I'm either comfortably retired or unemployed, I haven't decided which. What I do know is that I am not yet ready for decades of hard-won knowledge to lie fallow. Still driven to learn new technologies and to develop new projects, I see the experience and results generally getting better over time (I swear I am not an optimist by nature). I now have the time to work on what interests me, and at my own pace.

The rate of change in technologies has increased markedly since I started my career writing code in a 4GL. The UI back then utilized extended ASCII, 80 characters wide and 50 lines long.  It was a much simpler environment, and I could whip out a reasonable complete custom business application in a week (though back then when I was younger,  an "easy" week was 80 hours). Changes to operating systems, languages and hardware did happen, but on a scale of months or even years.

I later moved from MS-DOS, to Unix, to Windows, to Unix again, to Mac OS, and now I'm back to Unix.  Whereas I once developed applications, I now develop websites.  I no longer code in C++ or Java, but (mostly) in JavaScript. I once considered myself very expert at C++, SQL and XML; now I mostly work with NoSQL, GraphQL, JSON and a bit of YAML. Though still competent in many areas, the whirlwind that moves at web speed means I'm not very expert at anything the way I used to be.

"Ok, Boomer, so what's the point?"

First of all, I'm Generation Jones. So watch it, kid.

What I'm getting around to is that just about every former colleague I'm in touch with that excelled at programming is still programming. To be able to do that for decades, you have to remain open-minded and adaptable, because the technological rug gets pulled out from under you all the time.  

Learning does get a little bit harder the older you get (the memory's intact, but the recall's a bit sketchy). What experience gives is a grasp on how new jigsaw pieces fit the puzzle, and how to spot and avoid a fad or a failure from a mile away.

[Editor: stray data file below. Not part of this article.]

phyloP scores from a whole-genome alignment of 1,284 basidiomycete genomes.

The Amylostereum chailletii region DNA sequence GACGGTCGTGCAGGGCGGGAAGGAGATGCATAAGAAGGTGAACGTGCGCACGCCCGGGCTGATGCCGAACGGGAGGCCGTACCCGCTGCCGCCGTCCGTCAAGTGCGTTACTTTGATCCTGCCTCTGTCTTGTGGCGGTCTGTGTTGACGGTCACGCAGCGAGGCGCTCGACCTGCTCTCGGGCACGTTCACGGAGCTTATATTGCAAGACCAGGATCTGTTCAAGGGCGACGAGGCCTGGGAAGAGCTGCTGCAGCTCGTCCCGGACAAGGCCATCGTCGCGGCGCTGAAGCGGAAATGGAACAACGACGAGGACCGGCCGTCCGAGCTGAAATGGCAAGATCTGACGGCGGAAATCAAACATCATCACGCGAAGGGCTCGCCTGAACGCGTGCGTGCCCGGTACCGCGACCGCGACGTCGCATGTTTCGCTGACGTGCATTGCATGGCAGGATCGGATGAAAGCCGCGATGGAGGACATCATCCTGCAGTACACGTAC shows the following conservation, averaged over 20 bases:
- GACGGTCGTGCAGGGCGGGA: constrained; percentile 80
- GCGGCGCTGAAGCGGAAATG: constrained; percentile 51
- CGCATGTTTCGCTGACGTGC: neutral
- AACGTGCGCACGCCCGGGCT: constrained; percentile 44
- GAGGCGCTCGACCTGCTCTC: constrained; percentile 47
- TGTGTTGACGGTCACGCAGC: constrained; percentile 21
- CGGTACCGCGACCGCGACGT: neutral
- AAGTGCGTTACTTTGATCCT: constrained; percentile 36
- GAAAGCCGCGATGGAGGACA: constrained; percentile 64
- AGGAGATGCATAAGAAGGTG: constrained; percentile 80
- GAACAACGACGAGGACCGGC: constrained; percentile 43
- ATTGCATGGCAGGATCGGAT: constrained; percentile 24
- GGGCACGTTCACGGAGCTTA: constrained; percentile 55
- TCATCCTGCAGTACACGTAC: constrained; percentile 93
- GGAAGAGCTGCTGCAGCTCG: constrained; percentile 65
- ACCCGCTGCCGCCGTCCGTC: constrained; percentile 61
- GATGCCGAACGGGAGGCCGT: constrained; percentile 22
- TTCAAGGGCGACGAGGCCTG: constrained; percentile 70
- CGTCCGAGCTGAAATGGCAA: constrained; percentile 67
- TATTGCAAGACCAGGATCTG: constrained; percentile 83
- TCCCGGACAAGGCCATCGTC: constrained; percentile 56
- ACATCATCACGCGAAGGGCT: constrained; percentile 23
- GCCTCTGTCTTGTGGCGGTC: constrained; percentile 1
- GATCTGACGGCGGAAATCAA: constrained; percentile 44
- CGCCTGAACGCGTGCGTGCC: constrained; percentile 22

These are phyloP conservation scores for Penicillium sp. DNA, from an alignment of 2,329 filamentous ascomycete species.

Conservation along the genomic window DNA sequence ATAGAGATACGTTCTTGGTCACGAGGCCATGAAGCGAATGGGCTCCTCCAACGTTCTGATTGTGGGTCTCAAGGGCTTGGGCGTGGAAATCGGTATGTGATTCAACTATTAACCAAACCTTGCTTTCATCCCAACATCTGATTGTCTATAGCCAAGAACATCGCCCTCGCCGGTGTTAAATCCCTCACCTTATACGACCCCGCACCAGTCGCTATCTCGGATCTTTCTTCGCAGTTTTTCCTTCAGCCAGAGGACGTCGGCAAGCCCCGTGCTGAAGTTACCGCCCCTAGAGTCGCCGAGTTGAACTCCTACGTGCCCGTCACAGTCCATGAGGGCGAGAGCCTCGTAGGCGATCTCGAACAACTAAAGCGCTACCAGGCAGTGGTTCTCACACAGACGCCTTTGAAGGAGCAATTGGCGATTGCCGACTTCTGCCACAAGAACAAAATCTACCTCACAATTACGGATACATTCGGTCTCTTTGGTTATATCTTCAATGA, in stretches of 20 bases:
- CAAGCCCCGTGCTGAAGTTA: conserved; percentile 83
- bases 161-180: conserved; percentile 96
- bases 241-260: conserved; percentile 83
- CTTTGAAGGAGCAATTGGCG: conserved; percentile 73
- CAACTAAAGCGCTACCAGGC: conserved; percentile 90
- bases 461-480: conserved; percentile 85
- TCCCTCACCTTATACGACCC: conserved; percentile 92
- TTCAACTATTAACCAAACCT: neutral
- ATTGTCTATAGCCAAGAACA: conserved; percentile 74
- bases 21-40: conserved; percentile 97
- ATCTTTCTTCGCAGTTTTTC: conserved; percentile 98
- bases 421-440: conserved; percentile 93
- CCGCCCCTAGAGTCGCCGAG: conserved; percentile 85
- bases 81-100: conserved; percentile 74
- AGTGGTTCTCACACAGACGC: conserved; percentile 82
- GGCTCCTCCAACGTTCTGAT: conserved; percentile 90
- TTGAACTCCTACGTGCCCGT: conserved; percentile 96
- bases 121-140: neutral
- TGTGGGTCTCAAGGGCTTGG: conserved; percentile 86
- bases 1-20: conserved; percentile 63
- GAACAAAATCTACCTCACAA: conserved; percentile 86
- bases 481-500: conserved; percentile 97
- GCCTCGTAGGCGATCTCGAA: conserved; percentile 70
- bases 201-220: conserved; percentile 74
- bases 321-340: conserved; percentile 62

"What does this have to do with writing?"

Okay! I'm getting there... jeez.

I've just admitted I'm not so much an expert on on anything anymore. However, with all the new techs popping up every five minutes, there's plenty of bleeding-edge stuff that nobody is an expert on...and that there is a niche, my friend.

To exploit it one must: learn, research, suffer, take notes, research more, suffer some more, give up, stubbornly try again, and eventually succeed.  That is called experience, which is not the same as expertise, but it is valuable nonetheless.

When I start to learn about something new, I begin by casting a world-wide net (web?) looking for somebody, somewhere that can clue me in as to what I should be doing.  If I wind up empty-handed, I know that that somebody is going to be me. So I start working it out on my own, cursing the entire way.

Sometimes clues can be found in documentation, but for new stuff the docs are: 1) missing; 2) lying; 3) incomplete; or 4) unfathomable. Then I have to ask newbie questions on forums and technical support message boards, trying not to sound like an idiot (which is generally assumed by the by those responding). If I still don't get an answer, I know that I'm really on the bleeding edge.  

Just so you know, I hate the bleeding edge; the bloody edge is fine--that's just a bit back from the bleeding one. Life is not near so exasperating on the bloody edge.

"So you admit you are an impostor."

Well, yeah, but hold on just a one sec...

I don't dissuade my readers from thinking I'm an expert, but I don't conceal that I just might be learning this stuff as I go along.

This brings me around to my penultimate point: the process of writing about something forces me to learn it better. I'm okay with being an imposteur (fancier French word that sounds cooler than it is), but I don't want to be a dummkopf (German word that sounds exactly like what it is). So I try hard not to write something totally wrong and stupid.

Sometimes I make a bad assumption or overlook some side-effect, but if you're too scared of embarrassing yourself, you miss the opportunity to get a deeper and more complete understanding.  Occasional little dummkopf errors you made will be pointed out to you in comments, which you must acknowledge, correct, and move on. Everybody goofs, even the experts.

Finally, and most importantly, writing offers the opportunity for readers to learn something faster than author did. We should all follow DRY principles, shouldn't we?  There's no reason for some poor anonymous fool to make the exact same errors that you, the writer, already made for them.

So try it!  If you're not a good writer, and good editor will help you become one.  I recommend Hemingway as a start. And thank you, Dear Reader, for allowing me to share!